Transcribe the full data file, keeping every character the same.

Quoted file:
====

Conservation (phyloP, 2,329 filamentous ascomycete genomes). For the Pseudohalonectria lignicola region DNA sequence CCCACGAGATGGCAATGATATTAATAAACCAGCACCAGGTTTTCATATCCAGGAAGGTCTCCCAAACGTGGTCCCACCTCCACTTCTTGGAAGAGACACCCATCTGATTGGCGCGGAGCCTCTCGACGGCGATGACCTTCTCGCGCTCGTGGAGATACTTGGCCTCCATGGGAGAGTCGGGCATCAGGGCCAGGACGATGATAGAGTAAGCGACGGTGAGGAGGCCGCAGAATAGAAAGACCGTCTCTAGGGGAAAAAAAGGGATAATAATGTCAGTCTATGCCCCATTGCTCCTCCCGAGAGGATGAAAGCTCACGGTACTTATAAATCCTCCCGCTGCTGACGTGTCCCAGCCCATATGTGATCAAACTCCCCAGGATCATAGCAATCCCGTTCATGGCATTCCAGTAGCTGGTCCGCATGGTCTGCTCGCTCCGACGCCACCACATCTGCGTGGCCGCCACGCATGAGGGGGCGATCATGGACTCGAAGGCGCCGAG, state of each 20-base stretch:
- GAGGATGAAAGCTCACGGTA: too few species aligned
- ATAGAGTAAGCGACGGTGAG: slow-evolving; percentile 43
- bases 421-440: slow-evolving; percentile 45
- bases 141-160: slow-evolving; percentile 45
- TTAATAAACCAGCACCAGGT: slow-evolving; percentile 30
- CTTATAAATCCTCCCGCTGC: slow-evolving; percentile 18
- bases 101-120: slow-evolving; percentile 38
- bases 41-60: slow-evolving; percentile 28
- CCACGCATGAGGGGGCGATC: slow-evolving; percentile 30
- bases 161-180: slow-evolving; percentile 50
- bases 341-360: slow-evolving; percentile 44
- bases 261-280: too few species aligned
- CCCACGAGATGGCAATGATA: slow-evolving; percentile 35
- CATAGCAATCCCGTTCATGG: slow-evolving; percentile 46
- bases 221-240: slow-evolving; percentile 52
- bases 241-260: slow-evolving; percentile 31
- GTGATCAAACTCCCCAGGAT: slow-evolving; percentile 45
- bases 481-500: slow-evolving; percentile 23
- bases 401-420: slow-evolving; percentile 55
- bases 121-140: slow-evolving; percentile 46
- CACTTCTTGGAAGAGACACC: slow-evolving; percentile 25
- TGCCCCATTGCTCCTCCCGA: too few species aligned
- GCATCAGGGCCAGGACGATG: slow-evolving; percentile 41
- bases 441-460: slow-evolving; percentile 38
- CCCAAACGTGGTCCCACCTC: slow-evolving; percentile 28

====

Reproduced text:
Conservation (phyloP, 2,329 filamentous ascomycete genomes). For the Pseudohalonectria lignicola region DNA sequence CCCACGAGATGGCAATGATATTAATAAACCAGCACCAGGTTTTCATATCCAGGAAGGTCTCCCAAACGTGGTCCCACCTCCACTTCTTGGAAGAGACACCCATCTGATTGGCGCGGAGCCTCTCGACGGCGATGACCTTCTCGCGCTCGTGGAGATACTTGGCCTCCATGGGAGAGTCGGGCATCAGGGCCAGGACGATGATAGAGTAAGCGACGGTGAGGAGGCCGCAGAATAGAAAGACCGTCTCTAGGGGAAAAAAAGGGATAATAATGTCAGTCTATGCCCCATTGCTCCTCCCGAGAGGATGAAAGCTCACGGTACTTATAAATCCTCCCGCTGCTGACGTGTCCCAGCCCATATGTGATCAAACTCCCCAGGATCATAGCAATCCCGTTCATGGCATTCCAGTAGCTGGTCCGCATGGTCTGCTCGCTCCGACGCCACCACATCTGCGTGGCCGCCACGCATGAGGGGGCGATCATGGACTCGAAGGCGCCGAG, state of each 20-base stretch:
- GAGGATGAAAGCTCACGGTA: too few species aligned
- ATAGAGTAAGCGACGGTGAG: slow-evolving; percentile 43
- bases 421-440: slow-evolving; percentile 45
- bases 141-160: slow-evolving; percentile 45
- TTAATAAACCAGCACCAGGT: slow-evolving; percentile 30
- CTTATAAATCCTCCCGCTGC: slow-evolving; percentile 18
- bases 101-120: slow-evolving; percentile 38
- bases 41-60: slow-evolving; percentile 28
- CCACGCATGAGGGGGCGATC: slow-evolving; percentile 30
- bases 161-180: slow-evolving; percentile 50
- bases 341-360: slow-evolving; percentile 44
- bases 261-280: too few species aligned
- CCCACGAGATGGCAATGATA: slow-evolving; percentile 35
- CATAGCAATCCCGTTCATGG: slow-evolving; percentile 46
- bases 221-240: slow-evolving; percentile 52
- bases 241-260: slow-evolving; percentile 31
- GTGATCAAACTCCCCAGGAT: slow-evolving; percentile 45
- bases 481-500: slow-evolving; percentile 23
- bases 401-420: slow-evolving; percentile 55
- bases 121-140: slow-evolving; percentile 46
- CACTTCTTGGAAGAGACACC: slow-evolving; percentile 25
- TGCCCCATTGCTCCTCCCGA: too few species aligned
- GCATCAGGGCCAGGACGATG: slow-evolving; percentile 41
- bases 441-460: slow-evolving; percentile 38
- CCCAAACGTGGTCCCACCTC: slow-evolving; percentile 28